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Spectral Peak Location by Inverted, Truncated Second Derivative of Spectra

IP.com Disclosure Number: IPCOM000085018D
Original Publication Date: 1976-Feb-01
Included in the Prior Art Database: 2005-Mar-02
Document File: 2 page(s) / 32K

Publishing Venue

IBM

Related People

Anderson, RM: AUTHOR

Abstract

Procedures for locating peaks in spectra produced by a wide variety of analytical machines are sensitive to noise and, quite often, miss weak peaks or very closely spaced peaks. It has been found that these deficiencies may be overcome through the use of a manipulated, inverted second derivative spectrum.

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Spectral Peak Location by Inverted, Truncated Second Derivative of Spectra

Procedures for locating peaks in spectra produced by a wide variety of analytical machines are sensitive to noise and, quite often, miss weak peaks or very closely spaced peaks. It has been found that these deficiencies may be overcome through the use of a manipulated, inverted second derivative spectrum.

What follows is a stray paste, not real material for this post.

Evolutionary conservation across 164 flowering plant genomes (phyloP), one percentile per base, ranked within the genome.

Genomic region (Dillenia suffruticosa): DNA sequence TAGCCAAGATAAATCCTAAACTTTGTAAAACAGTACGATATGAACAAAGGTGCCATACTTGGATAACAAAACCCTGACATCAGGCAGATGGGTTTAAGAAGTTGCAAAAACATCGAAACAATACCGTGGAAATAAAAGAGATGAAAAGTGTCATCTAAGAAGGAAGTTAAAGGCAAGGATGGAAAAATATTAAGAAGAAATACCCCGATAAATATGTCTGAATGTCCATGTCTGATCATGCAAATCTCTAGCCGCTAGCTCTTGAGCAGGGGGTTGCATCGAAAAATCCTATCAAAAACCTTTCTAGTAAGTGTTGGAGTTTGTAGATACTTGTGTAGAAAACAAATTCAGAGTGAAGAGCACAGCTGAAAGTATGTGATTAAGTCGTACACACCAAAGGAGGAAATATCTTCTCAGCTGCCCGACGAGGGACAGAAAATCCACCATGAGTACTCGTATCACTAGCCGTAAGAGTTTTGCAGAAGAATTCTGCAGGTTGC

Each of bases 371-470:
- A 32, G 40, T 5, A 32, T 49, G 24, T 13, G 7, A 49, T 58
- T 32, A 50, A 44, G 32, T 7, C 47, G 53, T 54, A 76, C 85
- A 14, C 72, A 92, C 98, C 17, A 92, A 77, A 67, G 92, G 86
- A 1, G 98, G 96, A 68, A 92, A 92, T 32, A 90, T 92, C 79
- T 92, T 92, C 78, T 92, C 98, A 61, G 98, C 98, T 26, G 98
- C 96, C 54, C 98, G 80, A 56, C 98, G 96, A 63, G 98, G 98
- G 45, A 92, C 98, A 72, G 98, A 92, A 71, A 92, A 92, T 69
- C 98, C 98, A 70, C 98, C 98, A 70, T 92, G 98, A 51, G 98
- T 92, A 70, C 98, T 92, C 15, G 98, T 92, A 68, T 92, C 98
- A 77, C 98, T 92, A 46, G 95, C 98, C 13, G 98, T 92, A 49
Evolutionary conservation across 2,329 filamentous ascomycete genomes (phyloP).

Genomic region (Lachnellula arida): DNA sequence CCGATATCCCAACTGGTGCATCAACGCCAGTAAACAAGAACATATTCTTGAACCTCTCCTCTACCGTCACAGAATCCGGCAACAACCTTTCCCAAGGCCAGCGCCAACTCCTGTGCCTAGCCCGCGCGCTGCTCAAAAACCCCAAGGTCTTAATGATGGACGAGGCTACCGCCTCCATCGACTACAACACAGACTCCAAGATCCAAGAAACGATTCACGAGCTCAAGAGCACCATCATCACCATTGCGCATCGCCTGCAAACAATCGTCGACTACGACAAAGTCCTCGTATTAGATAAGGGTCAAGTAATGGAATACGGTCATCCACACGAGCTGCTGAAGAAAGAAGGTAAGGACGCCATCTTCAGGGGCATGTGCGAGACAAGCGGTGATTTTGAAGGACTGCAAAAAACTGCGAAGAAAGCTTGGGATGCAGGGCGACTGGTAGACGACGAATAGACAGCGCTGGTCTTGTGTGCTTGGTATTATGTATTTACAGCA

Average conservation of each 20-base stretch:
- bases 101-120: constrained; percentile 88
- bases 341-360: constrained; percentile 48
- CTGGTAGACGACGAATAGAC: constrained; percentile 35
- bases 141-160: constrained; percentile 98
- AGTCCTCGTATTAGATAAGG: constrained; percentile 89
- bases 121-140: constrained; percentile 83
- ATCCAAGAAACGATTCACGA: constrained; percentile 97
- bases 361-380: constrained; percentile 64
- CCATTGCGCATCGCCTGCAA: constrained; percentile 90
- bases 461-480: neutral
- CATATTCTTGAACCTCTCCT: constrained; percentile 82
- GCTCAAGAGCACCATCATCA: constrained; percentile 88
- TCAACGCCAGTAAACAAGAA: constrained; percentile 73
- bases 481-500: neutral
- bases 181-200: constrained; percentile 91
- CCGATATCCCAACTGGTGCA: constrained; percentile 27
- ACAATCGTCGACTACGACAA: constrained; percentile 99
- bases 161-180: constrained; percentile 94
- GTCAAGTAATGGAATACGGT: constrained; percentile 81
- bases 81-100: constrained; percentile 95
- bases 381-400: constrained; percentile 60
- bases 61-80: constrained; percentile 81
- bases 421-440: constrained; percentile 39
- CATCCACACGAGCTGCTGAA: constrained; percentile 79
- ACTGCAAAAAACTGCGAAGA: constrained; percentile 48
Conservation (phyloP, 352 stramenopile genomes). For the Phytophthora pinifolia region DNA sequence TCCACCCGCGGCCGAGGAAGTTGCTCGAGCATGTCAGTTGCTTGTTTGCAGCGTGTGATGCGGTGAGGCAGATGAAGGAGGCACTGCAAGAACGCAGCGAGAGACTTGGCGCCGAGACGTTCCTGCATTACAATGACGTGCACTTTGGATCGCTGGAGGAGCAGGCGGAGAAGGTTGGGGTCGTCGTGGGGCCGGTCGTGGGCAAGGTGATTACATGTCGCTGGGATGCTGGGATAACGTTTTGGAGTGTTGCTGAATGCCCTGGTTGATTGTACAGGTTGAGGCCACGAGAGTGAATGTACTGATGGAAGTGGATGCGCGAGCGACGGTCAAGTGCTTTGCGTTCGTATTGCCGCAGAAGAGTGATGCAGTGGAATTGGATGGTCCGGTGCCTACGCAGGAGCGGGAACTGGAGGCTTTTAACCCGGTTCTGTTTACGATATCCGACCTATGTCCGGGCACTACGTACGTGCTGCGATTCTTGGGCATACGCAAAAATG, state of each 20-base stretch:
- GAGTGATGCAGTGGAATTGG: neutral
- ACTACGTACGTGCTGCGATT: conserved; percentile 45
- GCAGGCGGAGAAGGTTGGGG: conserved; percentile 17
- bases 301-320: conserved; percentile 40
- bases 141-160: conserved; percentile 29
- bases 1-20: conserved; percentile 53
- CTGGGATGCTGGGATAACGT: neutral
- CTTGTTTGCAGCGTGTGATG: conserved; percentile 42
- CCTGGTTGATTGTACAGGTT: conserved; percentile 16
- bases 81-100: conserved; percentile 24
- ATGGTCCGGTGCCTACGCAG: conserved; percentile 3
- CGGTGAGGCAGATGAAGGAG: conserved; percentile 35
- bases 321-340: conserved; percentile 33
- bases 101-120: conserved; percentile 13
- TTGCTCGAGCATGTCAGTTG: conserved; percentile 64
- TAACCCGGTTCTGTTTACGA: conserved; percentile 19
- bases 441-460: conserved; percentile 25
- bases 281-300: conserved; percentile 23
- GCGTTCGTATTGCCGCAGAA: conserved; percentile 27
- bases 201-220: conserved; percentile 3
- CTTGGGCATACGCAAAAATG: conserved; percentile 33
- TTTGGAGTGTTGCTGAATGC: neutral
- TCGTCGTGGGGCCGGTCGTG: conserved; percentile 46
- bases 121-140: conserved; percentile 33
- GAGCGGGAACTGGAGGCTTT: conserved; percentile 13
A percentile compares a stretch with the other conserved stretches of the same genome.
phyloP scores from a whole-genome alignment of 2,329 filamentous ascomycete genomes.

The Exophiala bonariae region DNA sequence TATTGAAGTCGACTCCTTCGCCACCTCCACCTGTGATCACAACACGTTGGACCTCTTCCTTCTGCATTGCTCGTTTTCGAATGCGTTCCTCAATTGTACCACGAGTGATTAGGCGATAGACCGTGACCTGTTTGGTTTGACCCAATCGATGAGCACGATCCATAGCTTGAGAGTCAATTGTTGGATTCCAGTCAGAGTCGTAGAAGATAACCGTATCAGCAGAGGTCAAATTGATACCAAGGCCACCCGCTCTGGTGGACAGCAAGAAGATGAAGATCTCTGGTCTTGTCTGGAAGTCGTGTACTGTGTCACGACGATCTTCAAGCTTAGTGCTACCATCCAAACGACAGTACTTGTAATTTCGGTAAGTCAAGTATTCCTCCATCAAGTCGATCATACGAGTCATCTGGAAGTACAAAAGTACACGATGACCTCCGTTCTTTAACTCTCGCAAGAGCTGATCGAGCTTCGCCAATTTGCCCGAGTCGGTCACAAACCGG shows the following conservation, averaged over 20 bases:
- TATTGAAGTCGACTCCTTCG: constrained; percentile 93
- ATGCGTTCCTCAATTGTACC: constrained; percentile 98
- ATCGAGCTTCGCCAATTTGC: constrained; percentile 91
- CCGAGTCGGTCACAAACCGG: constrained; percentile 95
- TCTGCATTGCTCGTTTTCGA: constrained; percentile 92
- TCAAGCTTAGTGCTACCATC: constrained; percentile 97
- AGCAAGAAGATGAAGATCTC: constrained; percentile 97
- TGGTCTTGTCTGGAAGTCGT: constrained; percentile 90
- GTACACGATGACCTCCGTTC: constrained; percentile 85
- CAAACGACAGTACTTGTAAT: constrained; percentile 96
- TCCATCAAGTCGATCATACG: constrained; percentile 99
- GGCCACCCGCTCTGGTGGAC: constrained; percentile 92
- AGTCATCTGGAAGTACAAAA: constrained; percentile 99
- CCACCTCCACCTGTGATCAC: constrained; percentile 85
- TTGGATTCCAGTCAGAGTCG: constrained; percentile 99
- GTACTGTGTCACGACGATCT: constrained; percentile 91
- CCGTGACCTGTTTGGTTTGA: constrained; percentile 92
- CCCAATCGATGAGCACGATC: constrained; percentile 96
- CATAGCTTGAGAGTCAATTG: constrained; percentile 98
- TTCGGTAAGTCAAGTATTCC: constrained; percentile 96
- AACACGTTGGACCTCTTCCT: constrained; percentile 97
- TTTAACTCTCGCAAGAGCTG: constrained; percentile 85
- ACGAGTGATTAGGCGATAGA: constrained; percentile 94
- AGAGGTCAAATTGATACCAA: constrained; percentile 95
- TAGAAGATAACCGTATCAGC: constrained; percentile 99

The problem to be addressed is the determination of peak locations in X-ray and related spectra. In the past, peaks were found by sampling the data points in the spectrum and either: 1) comparing adjacent points and seeing where a train of ascending points begin to descend, marking a peak, or 2) taking the first derivative of the spectra and counting zero crossings.

Both of these methods are sensitive to noise and the locations of the peaks found must be statistically examined, to see if the signal-to-noise ratio of the located peaks yield true or noise peaks.

Also neither method resolves peaks which are overlapped to the point where a second peak appears only as a point of inflection on the side of a neighboring large peak.

The following discussion refers to the figure. The raw spectra appears at (A) the same spectra is at (B) after a smoothing operation.

The spectra at (C) is the (B) spectra after taking the second derivative of the spectra. Note that a negative going peak exists at each peak in (B) including the points-of-inflection peaks. At (D) the (C) spectra is inverted and truncat...